Register today to have a chat with one of our team about your interests and skills and how they might translate into a role in the industry.

Shipbuilding Taster Course

The NSC has developed the Shipbuilding Taster Course to give you a deeper insight into the exciting work happening across Australia and the many career opportunities this work will provide. It’s a fun and interactive course with lots of information and quizzes about the shipbuilding which takes approximately 30 minutes to complete.

Take a look at the Shipbuilding Taster Course

Testimonials & Case Studies

From cameras to circuit boards – switching focus to a new career

Electrical Trades Apprentices play an important role in the installation and repair of electrical systems components of naval ships. When Maddie Rickets started planning her career during high school, she was thinking more along the lines of lenses and tripods than circuit boards, completing a university degree majoring in photography and writing. Read more about her journey to becoming an electrical apprentice:

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A shockingly cool job that will charge your careers

Electrical Engineers design, develop test and supervise the manufacturing of electrical equipment including motors, radar and navigation systems.

Read more

From nuclear power to Australia’s naval shipbuilding industry

The skills of an engineer are always in demand. Mechanical Engineers can specialise in research and development, engineering design, production, operation and maintenance of machinery. Learn about a day in the life of a mechanical engineer from Yolanda:

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Terrence Gawthorn:

Travelling towards a rewarding career in marine engineering.

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Apprentice is living the dream

Discover how Evyenia found her dream job in fabrication working on the Collins Class Submarines and the Arafura Class Offshore Patrol Vessels :

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Assembling the mechanics of a naval shipbuilding careers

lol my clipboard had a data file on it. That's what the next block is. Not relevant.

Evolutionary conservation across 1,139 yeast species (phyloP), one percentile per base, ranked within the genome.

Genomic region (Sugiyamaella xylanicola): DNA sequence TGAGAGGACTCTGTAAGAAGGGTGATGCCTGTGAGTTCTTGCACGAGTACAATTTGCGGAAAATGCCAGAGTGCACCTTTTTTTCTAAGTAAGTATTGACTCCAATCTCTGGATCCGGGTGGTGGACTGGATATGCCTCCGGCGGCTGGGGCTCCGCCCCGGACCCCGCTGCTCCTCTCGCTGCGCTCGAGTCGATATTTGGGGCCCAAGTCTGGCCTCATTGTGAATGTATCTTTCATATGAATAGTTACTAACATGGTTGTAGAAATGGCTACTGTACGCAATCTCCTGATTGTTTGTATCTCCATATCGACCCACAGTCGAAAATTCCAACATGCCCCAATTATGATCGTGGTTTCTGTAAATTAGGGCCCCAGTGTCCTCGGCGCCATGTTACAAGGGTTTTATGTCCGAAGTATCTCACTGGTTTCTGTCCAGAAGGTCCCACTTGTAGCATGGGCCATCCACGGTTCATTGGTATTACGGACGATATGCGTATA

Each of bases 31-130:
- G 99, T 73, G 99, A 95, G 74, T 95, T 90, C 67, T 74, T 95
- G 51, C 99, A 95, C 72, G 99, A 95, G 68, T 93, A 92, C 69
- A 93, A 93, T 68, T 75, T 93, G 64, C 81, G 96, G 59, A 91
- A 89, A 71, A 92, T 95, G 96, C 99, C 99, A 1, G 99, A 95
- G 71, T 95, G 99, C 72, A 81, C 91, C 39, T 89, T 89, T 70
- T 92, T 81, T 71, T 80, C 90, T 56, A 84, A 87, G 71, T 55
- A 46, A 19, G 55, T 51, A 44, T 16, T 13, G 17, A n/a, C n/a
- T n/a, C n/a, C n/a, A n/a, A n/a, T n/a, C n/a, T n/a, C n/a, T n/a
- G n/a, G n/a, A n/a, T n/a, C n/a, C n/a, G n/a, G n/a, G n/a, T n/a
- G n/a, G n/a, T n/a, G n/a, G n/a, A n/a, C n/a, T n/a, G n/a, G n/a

Mechanical Fitter Apprentices play an important role in the setup, installation, repair, manufacture and maintenance of equipment and machinery on naval ships. Read about how mechanical fitter Tom changed paths from an engineering degree to an apprenticeship and is now in his dream job.

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Louis Nathan

From gaming mods to maritime software systems.

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How a love for the ocean turned into a life-long career

Wessels Botha always knew he had a love for the ocean but assumed this would lead him to a career as a Marine Biologist.

Years later, he proved himself wrong. Combining his passion for design with the ocean, he found himself studying Marine and Offshore Systems Engineering.   

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Travelling towards a rewarding career in marine engineering

2,400 – the number of jobs expected on the Hunter Class frigate in Osborne1, the name of the project under which a new hydrographic vessel will be procured by Navy (Project SEA 2400) – and this is also the distance Terence Gawthorn has travelled to make his career dreams come true.

Read more

Explore Naval Shipbuilding in Augmented Reality!

Explore naval shipbuilding in augmented reality by downloading the free ‘Naval Shipbuilding Experience’ app via the App Store or Google Play then hold your phone or device camera over the images with an AR icon to see them come to life!

Our Videos

Featured Video

All Videos

An introduction to Australia’s Naval Shipbuilding Industry
How the Hunter Class Frigate will be built
How the NSC Workforce Register can help you
A day in the life of an engineer: Melissa Weston
A day in the life of an Electrical Apprentice

There are currently no jobs available

Unfortunately there are currently no positions available at Naval Shipbuilding College, please check back soon.